Interestingly, the theory shows that if we repeat this game an infinite amount of time, assuming the public has the power to learn about the company’s behavior and to actively punish them for misbehaving, naturally the different entities would be incentivized to drift toward better social welfare. Although we all live in a finite game, corporations hold a longer outlook. Hence, all we need in order to reach this equilibrium is the ability to easily learn about the wrongdoing of public corporations and easily respond to that wrongdoing.
It isn’t surprising that climate change and the use of common resources were on the top list of worries in this year’s WEF. The harsh competition in the corporate world and the personal need of the managers to demonstrate tangible results obscures their zoom lens. How easy is it to pollute a river while crushing the competition, and caring about the environment only upon securing the target market share, and going home with a jumbo bonus. While it is powerful to speak, debate and surface those problems. To really solve them, we need better tools that would make our economy more efficient and agile. This is the only way to see a reality that hews closer to stakeholder capitalism.
Nowadays, social media surfaces local mishaps and spirals them into viral stories within days, letting the entire world know. Well, it isn’t enough. Millions of likes and shares are just not enough to create a real change. A snappy look into Google Trends confirms how quickly humanity’s attention spans forward even from immediate catastrophes. Can we do better?
It seems unlikely that Bitcoin will emerge as the world’s sole currency, despite being promoted with unwavering conviction by bitcoin maximalists, but the crypto coin has created a financial bubble that has contributed heavily to the development of fintech solutions. The constant flow of great minds, money and open-source code contributors led to the creation of a mature infrastructure that can be used by any team trying to disrupt the financial industries.
Blockchain, the underlying technology empowering crypto-currencies, is a software suite that builds trust distributing, persistent, append-only and transparent ledgers. Transparency was what ignited the minds of many around the globe, envisioning better governance, compliance and supply chain software, in which strategic stakeholders could have monitoring or validating positions. While Bitcoin and Ethereum boasted total transparency for every transaction happening on the ledger, today, we have a wide set of privacy solutions utilizing cutting edge cryptography, tailored for specific use cases coming from different industries. Through these solutions, specific parts of the system can be obfuscated and revealed upon trusted requests, say, court orders. Most of those solutions can be found in increasingly maturing open-source code cases, lowering the barriers to entry for emerging solutions and increasing the competition.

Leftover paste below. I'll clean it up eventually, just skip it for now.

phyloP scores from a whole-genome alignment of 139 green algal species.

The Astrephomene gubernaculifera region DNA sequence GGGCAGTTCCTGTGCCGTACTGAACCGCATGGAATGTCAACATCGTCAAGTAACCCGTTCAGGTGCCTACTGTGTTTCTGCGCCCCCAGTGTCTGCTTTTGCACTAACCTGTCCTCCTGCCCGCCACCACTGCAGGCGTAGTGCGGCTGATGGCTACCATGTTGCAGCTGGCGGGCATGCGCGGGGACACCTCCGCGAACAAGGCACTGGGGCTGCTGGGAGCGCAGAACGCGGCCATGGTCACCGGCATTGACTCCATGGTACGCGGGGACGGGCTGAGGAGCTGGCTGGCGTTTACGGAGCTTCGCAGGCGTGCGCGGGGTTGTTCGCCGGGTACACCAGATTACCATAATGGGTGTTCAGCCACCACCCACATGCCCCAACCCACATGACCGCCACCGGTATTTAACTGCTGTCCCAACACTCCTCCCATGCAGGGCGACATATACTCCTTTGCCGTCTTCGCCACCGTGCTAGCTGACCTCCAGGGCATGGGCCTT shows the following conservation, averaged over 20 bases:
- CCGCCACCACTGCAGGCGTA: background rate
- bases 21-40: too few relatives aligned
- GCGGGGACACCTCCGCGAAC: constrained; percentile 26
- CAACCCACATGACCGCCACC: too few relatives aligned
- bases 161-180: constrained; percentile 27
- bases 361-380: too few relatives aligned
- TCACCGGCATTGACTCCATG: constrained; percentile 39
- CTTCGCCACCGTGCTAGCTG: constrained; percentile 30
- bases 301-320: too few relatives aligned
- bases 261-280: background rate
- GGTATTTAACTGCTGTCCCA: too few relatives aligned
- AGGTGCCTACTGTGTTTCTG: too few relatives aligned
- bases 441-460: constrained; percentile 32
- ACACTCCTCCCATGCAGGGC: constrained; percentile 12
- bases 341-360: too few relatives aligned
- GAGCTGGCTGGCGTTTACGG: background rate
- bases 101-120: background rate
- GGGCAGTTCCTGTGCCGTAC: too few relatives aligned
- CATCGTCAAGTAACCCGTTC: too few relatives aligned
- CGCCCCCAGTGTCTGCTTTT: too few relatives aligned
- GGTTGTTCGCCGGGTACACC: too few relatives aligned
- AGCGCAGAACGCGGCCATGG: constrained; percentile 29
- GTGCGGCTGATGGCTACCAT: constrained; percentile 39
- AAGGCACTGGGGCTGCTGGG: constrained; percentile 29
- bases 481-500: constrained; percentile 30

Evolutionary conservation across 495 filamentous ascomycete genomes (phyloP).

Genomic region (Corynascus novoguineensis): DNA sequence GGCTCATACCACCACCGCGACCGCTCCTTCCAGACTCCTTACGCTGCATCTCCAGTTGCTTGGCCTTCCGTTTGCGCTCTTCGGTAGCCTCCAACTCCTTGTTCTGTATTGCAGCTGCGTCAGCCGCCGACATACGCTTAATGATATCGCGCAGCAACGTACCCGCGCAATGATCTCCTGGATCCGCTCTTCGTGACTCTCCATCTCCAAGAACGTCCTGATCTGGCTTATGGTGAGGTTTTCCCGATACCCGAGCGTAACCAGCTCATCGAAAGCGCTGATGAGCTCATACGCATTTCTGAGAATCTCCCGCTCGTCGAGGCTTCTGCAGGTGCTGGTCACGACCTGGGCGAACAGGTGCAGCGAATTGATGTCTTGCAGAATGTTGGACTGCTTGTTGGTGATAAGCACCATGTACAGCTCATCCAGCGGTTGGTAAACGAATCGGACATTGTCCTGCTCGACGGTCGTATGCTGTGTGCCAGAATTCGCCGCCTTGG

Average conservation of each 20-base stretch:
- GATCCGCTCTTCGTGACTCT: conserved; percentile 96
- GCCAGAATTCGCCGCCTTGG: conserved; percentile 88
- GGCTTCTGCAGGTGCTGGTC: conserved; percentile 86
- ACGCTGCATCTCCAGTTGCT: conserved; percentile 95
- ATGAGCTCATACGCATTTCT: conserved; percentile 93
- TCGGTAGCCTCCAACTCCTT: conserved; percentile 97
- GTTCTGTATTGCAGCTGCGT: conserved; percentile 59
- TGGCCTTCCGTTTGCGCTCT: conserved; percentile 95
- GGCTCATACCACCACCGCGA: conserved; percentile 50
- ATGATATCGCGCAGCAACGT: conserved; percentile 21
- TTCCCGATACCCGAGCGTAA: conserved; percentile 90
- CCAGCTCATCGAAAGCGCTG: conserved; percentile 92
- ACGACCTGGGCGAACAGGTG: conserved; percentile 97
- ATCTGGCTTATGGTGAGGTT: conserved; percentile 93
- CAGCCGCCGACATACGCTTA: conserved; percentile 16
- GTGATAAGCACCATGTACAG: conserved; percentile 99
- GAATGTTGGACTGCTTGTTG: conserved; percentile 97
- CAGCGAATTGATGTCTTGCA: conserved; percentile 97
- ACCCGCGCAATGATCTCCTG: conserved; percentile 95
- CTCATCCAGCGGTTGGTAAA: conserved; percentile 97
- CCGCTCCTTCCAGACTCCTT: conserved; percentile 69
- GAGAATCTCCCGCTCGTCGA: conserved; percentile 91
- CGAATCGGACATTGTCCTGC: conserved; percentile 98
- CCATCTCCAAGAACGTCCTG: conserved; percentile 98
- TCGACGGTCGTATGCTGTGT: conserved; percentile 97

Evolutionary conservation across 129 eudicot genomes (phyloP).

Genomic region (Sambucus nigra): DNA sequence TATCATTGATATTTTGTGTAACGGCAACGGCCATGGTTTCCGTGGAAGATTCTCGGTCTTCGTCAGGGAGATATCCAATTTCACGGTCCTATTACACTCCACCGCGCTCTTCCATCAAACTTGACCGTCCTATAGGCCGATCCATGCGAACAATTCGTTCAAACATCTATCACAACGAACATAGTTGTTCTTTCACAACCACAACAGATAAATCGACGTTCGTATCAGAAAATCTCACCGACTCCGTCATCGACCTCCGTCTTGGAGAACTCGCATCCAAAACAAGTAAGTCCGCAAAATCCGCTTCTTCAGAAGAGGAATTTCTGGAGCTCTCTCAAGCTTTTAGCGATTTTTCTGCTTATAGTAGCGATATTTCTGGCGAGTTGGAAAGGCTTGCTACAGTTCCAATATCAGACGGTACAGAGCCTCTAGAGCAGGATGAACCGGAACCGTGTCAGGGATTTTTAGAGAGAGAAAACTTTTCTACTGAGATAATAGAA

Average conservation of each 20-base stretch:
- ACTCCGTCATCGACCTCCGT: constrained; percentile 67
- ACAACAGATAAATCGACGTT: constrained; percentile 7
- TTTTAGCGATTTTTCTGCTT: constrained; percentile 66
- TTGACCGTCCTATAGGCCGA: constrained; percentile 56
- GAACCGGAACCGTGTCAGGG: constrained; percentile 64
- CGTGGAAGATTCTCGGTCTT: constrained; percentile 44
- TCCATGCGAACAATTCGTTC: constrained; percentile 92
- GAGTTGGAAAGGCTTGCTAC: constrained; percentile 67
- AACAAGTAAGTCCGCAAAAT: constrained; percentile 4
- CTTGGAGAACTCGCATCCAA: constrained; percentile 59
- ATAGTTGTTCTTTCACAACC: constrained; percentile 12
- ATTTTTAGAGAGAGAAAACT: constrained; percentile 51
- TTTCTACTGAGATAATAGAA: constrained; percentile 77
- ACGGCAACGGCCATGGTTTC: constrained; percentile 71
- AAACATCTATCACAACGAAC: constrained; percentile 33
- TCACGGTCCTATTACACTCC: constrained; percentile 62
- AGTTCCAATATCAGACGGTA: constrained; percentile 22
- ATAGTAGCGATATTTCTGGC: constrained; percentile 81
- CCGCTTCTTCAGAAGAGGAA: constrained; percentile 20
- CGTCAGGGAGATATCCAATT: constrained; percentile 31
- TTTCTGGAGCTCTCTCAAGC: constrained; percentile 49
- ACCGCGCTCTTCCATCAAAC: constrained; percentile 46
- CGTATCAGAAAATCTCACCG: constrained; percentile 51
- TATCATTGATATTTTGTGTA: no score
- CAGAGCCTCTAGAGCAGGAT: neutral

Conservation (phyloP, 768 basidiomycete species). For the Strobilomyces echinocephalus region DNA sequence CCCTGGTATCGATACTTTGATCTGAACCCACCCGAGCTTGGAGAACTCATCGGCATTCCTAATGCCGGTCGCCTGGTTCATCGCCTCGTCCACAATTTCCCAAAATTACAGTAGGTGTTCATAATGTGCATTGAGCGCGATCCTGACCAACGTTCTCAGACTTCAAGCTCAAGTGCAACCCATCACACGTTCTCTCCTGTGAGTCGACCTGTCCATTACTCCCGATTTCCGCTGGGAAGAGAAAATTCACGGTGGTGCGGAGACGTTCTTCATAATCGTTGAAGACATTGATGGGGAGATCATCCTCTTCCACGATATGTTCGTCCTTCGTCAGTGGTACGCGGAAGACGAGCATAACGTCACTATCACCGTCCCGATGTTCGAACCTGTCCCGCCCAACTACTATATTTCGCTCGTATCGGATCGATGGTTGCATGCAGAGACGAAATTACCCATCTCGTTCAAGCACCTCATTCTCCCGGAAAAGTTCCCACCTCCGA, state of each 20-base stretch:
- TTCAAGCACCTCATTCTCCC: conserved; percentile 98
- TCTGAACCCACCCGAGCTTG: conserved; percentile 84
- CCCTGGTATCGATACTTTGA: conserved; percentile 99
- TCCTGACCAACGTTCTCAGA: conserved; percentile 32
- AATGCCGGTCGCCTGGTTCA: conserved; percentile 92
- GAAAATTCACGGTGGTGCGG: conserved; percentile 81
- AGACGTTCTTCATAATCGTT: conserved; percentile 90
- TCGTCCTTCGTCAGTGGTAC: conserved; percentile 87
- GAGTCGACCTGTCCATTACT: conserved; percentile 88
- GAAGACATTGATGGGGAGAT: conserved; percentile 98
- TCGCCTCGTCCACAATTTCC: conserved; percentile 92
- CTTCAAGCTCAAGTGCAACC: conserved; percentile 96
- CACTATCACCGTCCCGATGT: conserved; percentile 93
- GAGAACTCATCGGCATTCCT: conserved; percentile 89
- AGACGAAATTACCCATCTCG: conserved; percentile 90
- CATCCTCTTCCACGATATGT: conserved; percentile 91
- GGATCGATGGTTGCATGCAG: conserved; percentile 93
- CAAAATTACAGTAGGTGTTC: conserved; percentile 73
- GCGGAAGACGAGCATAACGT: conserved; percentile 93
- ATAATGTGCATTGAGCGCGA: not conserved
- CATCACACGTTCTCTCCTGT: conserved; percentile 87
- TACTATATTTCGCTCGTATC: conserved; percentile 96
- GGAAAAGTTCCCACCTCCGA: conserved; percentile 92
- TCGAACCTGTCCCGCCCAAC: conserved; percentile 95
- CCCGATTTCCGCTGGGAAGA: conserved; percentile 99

Transparency is important but it isn’t enough. If we couple that with smart digital wallets, analyzing the data in real-time, we’ll achieve a true change. Digital wallets are gaining wider traction these days, eventually moving from enabling payments to being an essential part of almost every digital interaction. Since the wallets will be connected to the aforementioned transparent governance and supply chains, they could automatically make environmentally-aware or consumer-smart choices for us. Ideally, In the near future, procurement managers’ digital wallets could automatically switch between different suppliers upon finding out critical changes in their supply chain. In case your toilet paper brand signs a deal with a not-so-eco-friendly transportation company, your wallet will automatically order the next batch somewhere else.
There are still some serious milestones we have to pass prior to unlocking the benefits of such a future. Yet, the march of this revolution is now ongoing. The infrastructure and protocols being developed today will significantly synchronize non-trusting systems and optimize the social-economic system that we live in. And yes, we do owe a great thank you to Satoshi Nakamoto, for accelerating what was initially baby steps. Who knows, maybe the return to Shareholder Capitalism on Davos 60th meeting will be a good signal after all.